Explaining the Importance of a Database Lock in Clinical Research


One of the most crucial aspects of research is clinical data management or CDM. Proper CDM will generate results with excellent quality, integrity, and reliability. Quality data is essential in order to support the final conclusions of a certain study.

The person responsible for this area of research is called a clinical data manager. This job position can be filled by a PI, a study coordinator, or a CRA - Clinical Research Associate. No matter who fills this position at your site, data management has to be done promptly and correctly in order to generate the best results. Aside from all the other reasons why data management is so important, it’s also what determines the future IP (investigational product) development.

On the subject of clinical data, the most important term is ‘’database lock’’. Here, we’ll explain what a database lock is and explain you the purpose of this practice. How efficient is database lock and what are the benefits from it?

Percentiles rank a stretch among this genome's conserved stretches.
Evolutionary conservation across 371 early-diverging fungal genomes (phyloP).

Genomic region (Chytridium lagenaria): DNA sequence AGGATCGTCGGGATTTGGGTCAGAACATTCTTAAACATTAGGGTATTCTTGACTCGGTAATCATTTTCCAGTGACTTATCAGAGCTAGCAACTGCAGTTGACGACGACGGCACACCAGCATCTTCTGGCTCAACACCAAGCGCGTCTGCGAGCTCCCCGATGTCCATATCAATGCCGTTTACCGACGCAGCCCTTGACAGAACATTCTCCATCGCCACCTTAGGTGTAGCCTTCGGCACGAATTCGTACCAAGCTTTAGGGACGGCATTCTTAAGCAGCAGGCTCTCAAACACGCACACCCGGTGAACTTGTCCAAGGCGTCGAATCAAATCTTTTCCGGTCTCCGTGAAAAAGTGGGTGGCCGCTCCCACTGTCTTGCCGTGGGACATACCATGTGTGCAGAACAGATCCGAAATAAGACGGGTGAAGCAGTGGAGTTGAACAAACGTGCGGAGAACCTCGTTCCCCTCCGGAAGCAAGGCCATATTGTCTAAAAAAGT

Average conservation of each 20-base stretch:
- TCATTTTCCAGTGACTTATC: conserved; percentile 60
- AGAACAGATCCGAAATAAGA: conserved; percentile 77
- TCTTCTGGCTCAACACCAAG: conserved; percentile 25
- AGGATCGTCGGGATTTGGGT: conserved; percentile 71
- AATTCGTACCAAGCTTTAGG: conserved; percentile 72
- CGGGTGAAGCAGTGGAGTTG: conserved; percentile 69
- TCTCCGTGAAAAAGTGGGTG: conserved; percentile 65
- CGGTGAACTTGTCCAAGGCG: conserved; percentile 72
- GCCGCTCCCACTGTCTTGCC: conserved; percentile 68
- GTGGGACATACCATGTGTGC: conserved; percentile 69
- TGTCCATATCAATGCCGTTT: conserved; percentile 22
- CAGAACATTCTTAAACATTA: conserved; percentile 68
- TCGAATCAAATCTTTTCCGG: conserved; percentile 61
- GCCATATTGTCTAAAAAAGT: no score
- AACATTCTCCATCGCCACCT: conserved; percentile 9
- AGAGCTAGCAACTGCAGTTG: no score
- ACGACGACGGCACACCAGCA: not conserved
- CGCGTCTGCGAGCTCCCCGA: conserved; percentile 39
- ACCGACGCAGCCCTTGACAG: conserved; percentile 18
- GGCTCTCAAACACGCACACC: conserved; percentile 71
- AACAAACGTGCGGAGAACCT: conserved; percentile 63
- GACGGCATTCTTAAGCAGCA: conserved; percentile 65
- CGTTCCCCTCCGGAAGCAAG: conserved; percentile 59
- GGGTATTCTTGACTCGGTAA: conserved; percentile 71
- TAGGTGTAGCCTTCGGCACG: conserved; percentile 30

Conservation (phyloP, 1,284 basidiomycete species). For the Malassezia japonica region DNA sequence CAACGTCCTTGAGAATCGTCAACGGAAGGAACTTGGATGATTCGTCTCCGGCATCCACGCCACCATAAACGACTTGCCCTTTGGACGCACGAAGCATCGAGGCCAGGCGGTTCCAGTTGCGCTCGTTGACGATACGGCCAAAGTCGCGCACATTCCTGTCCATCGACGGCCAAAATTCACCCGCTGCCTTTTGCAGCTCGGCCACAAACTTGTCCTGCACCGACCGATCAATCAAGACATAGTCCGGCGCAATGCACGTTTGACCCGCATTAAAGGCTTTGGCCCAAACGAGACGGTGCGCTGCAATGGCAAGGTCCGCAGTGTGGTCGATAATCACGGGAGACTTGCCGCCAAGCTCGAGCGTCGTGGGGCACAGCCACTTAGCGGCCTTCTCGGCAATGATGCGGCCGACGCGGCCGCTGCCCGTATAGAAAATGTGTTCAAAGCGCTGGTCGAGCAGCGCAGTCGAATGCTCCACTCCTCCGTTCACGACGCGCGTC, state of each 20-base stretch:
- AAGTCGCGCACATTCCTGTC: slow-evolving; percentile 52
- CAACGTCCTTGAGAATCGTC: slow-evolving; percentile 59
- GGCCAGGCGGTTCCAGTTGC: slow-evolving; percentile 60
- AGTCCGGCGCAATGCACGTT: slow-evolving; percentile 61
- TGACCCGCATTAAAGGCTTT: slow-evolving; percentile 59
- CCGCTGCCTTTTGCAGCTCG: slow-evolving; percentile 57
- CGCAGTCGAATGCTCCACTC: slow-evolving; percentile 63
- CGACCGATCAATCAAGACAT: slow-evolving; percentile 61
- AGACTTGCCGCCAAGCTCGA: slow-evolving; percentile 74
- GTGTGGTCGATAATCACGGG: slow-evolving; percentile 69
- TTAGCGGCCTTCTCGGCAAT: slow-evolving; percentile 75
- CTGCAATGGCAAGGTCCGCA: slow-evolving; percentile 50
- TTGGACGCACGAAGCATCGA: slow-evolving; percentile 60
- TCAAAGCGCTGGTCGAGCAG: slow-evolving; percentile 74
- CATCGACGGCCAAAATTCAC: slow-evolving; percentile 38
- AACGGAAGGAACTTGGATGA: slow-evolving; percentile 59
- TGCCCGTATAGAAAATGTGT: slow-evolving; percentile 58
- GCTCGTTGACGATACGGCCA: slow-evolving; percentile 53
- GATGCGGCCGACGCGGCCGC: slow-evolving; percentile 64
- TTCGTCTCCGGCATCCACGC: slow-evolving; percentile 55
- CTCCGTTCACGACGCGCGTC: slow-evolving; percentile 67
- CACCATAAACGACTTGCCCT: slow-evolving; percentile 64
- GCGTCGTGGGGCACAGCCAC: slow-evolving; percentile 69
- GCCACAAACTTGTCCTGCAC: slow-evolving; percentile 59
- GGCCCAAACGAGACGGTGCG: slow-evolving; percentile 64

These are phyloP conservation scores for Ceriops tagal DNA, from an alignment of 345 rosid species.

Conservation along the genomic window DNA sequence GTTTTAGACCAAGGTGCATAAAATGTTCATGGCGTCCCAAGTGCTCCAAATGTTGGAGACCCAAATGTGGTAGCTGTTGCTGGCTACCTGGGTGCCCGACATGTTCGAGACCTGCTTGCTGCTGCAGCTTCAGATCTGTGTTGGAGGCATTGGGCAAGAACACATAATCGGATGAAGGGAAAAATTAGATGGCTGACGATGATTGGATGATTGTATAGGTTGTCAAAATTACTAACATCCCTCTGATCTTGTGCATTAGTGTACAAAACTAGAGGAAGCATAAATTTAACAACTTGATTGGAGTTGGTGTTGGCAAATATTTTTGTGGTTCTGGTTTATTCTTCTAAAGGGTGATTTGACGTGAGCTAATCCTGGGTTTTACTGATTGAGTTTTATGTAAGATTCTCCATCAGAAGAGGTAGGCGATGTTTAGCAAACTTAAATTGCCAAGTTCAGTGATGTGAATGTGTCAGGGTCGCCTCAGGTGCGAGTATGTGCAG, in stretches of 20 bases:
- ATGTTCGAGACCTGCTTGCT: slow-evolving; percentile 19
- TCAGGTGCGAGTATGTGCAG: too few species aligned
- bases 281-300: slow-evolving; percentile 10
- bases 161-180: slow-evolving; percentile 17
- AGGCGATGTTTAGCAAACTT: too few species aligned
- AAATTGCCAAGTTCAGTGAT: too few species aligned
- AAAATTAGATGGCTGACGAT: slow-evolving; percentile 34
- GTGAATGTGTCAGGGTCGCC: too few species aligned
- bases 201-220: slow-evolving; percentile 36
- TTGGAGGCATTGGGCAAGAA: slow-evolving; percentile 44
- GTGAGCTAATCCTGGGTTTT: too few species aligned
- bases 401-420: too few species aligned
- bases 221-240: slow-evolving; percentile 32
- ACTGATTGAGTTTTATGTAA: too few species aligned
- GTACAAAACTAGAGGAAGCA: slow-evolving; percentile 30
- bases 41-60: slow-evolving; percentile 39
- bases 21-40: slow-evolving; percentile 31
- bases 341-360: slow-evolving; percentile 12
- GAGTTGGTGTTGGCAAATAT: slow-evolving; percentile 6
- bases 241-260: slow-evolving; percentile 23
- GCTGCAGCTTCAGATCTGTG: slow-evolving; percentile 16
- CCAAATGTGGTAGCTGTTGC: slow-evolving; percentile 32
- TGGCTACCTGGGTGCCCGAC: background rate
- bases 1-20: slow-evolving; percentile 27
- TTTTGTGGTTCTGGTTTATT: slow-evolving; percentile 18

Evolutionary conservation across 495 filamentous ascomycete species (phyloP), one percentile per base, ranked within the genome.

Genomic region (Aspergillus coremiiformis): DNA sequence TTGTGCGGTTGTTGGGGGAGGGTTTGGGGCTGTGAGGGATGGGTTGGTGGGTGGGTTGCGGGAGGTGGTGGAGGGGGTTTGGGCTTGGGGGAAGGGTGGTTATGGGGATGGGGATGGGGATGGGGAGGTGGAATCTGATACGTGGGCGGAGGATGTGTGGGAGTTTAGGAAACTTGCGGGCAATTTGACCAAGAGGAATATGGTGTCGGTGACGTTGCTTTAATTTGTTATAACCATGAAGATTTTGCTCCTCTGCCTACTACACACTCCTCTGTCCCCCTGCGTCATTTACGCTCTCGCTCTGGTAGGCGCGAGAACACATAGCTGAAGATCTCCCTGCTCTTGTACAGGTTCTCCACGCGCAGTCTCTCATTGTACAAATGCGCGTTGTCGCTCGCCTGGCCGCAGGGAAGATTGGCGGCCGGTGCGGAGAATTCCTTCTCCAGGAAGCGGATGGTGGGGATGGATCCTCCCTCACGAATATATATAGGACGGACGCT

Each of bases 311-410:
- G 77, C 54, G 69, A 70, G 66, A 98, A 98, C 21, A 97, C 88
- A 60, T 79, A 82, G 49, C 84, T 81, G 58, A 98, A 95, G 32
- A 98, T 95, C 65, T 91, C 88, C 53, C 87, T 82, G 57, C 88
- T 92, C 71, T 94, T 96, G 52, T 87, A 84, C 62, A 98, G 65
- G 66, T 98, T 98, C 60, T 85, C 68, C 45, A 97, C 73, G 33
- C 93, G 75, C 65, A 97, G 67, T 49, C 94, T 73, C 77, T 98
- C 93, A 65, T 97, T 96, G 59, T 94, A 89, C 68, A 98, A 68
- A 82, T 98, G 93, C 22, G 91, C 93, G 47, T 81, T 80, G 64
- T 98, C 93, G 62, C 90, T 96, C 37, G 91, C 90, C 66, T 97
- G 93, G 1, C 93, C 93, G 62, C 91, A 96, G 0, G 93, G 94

What is a ‘’database lock’’?

Locking or closing a database is nowadays a crucial practice that is necessary in order to prevent unauthorized or unintentional changes after the final data entry, check-up, and analysis.

Apart from not being able to make any further changes, a database lock is also extremely important in randomized blinded trials in order to prove the integrity of the trial after the breaking of the blind. All data, from the beginning until the end of the clinical trial, is entered in the EDC system's eCRFs (electronic case report forms) and everything has to be resolved by the time of the database lock. The PI will have to sign all the books and all the data that’s entered in the database.